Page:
Eyewitness misidentification is a leading factor in wrongful convictions -- according to the Innocence Project, more than 75 percent of DNA exonerations involved cases of eyewitness misidentification. In what the Innocence Project called a landmark ruling earlier this week, New Jersey Supreme Court Chief Justice Stuart J. Rabner wrote a long opinion holding that the legal standards for admissibility of eyewitness evidence should be modified.
The ruling itself is an incredibly compelling recap of the relevant science on memory and the problems with eyewitness testimony over the past 30 years. Until now, admissibility has generally hinged on a two-prong test: If the court decides that the identification took place under "suggestive" circumstances, it must then decide, based on five factors, whether the evidence is reliable.
1) the “opportunity of the witness to view the criminal at the time of the crime”; (2) “the witness’s degree of attention”; (3) “the accuracy of his prior description of the criminal”; (4) “the level of certainty demonstrated at the time of the confrontation”; and (5) “the time between the crime and the confrontation.”
It may seem shocking just how unreliable your eyes can be. The ruling cites studies that showed eyewitnesses picking the wrong person out of a lineup as often as they picked the right one, along with another study showing that even when witnesses are told the person might not be in the lineup, they'll choose an innocent person about a third of the time. The reason is that our memories may seem vivid, they're often not as accurate as we think they are. While lineups are constructed of similar looking individuals precisely to force the witness to think strongly about what they remember, this may result in witnesses unconsciously conforming their memory to the available choices.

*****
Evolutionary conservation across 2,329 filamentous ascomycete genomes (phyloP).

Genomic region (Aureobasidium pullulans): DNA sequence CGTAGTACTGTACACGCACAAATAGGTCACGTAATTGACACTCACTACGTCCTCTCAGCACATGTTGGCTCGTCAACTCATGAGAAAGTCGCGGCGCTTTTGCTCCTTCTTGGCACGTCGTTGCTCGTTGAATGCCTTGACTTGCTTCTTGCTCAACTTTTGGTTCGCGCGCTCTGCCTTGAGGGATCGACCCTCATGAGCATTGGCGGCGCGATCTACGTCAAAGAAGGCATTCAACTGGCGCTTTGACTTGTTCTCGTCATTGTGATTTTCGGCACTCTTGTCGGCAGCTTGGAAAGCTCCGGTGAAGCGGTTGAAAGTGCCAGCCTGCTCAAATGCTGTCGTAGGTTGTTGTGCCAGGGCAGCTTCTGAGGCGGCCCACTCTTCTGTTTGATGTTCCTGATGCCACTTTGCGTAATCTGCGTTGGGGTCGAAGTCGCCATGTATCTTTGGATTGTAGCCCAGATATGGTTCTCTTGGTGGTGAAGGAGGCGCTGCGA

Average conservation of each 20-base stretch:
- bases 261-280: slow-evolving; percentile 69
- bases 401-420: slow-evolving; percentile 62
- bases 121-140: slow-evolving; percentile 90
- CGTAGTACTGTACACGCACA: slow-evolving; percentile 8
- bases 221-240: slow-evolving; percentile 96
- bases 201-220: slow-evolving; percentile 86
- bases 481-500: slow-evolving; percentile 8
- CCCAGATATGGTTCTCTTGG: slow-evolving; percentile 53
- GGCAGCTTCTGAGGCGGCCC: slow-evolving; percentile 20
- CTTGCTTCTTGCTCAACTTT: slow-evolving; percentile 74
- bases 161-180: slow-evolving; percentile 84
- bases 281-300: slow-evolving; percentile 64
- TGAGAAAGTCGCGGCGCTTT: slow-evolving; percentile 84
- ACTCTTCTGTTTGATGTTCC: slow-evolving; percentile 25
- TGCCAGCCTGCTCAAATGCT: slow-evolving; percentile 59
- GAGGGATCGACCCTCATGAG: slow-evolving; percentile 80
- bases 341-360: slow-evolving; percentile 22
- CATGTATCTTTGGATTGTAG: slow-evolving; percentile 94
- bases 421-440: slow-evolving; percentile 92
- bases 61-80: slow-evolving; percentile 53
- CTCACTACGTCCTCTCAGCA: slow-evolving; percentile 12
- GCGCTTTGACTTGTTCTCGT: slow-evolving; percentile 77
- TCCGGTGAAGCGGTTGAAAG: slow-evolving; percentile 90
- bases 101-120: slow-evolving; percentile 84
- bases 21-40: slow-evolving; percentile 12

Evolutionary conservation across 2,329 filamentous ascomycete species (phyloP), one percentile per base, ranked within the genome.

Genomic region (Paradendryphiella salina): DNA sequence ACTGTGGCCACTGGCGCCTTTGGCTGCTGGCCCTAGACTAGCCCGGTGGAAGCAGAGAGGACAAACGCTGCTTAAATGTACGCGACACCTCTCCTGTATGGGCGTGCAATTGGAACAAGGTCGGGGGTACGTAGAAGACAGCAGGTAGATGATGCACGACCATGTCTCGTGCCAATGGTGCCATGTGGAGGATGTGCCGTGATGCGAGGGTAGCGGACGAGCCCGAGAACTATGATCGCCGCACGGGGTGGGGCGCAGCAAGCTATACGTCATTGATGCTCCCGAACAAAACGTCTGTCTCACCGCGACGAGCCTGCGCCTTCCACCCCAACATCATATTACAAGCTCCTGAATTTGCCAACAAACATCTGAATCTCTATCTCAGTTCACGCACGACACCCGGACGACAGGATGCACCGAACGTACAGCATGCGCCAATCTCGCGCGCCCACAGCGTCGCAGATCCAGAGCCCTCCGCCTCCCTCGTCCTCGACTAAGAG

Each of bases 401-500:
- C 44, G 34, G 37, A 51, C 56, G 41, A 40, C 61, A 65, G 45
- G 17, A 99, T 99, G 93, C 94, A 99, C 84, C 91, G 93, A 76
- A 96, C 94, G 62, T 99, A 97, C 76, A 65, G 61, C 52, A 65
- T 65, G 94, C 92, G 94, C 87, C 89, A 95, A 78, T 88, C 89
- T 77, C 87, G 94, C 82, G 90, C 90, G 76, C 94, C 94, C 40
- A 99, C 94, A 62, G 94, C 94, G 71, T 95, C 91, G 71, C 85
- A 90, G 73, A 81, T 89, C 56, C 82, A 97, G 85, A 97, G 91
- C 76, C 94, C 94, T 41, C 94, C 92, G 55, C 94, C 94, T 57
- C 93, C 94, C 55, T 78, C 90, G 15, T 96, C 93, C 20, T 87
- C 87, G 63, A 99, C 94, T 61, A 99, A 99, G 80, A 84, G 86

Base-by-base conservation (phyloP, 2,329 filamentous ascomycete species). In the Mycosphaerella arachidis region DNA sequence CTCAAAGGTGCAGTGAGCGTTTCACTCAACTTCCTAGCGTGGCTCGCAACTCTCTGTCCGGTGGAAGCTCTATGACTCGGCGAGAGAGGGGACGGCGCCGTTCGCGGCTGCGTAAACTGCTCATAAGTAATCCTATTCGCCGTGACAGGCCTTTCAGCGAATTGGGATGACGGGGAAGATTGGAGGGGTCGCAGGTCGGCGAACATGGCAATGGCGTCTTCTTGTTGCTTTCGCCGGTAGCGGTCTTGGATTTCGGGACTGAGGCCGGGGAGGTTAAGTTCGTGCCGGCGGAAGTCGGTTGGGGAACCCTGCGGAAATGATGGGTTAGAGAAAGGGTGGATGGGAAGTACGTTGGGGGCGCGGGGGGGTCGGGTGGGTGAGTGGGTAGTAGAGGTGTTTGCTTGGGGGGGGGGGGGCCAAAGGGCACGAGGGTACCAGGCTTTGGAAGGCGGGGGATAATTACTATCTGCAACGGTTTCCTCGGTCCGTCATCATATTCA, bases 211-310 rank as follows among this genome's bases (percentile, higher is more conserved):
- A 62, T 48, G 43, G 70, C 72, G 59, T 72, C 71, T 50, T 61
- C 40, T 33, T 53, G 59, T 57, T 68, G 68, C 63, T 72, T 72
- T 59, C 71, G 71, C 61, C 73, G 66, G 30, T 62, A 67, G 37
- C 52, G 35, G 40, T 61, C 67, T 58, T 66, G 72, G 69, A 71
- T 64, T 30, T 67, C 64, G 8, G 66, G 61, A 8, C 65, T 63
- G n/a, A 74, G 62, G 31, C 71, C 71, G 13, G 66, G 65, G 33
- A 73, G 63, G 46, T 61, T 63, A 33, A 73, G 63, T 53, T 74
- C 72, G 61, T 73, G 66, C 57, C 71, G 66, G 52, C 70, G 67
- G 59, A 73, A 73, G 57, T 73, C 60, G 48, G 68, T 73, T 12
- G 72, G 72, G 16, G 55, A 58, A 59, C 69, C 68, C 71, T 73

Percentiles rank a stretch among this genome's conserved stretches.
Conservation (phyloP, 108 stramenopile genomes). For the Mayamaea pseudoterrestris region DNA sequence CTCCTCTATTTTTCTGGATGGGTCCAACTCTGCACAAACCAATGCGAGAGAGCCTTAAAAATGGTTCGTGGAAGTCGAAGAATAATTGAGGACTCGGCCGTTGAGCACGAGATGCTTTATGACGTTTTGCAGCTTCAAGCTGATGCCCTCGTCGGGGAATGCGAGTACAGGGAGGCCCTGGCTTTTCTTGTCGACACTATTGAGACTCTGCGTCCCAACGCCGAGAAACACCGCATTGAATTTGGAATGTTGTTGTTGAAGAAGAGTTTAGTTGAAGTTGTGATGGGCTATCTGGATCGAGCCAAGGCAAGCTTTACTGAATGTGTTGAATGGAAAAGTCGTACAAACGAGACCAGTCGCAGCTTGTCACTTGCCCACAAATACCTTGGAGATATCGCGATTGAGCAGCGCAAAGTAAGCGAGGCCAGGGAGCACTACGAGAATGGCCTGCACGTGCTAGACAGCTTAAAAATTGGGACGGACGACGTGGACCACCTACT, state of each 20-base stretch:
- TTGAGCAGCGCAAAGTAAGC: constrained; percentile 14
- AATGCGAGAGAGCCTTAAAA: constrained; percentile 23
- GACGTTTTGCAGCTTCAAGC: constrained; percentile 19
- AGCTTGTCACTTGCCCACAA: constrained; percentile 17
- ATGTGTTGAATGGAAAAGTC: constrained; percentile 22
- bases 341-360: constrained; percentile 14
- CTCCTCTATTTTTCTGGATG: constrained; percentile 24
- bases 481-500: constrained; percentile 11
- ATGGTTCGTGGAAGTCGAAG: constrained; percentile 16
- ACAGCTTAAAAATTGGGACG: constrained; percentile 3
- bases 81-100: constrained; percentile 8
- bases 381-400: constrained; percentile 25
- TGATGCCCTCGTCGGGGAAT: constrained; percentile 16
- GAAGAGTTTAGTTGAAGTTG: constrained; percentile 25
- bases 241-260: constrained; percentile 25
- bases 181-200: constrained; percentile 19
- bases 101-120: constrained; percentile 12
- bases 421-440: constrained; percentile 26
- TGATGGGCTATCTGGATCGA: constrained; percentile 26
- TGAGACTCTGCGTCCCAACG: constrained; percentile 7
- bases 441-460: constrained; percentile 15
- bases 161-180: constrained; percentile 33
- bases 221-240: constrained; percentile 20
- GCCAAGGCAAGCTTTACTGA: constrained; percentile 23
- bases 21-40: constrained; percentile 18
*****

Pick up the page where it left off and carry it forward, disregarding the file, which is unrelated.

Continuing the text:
The most complex part of eyewitness misidentification, though, is the fact that people who wrongly identify someone are often really confident they've made the right choice -- and that confidence is persuasive in court. The ruling notes that a previous ruling's observation that while “there is almost nothing more convincing [to a jury] than a live human being who takes the stand, points a finger at the defendant, and says ‘That’s the one!’” the fact is that "accuracy and confidence may not be related to one another at all.” There's not necessarily any malice in this -- it's simply an artifact of how our brains work.
The new framework of factors that should be considered offered by Judge Rabner is substantially more complex than the existing one, taking into account factors like cross-racial identification and stress that may impact the witness' recollection. What we don't know is how the new criteria will be received by the U.S. Supreme Court, which is going to be hearing arguments in a case involving eyewitness identification in November. Given the conservative majority on the court, one wonders which versions of Justice Antonin Scalia and Anthony Kennedy will show up -- the ones who have shown occasional skepticism toward law enforcement, or, particularly in Scalia's case, dismissiveness toward the possibility of punishing the innocent.
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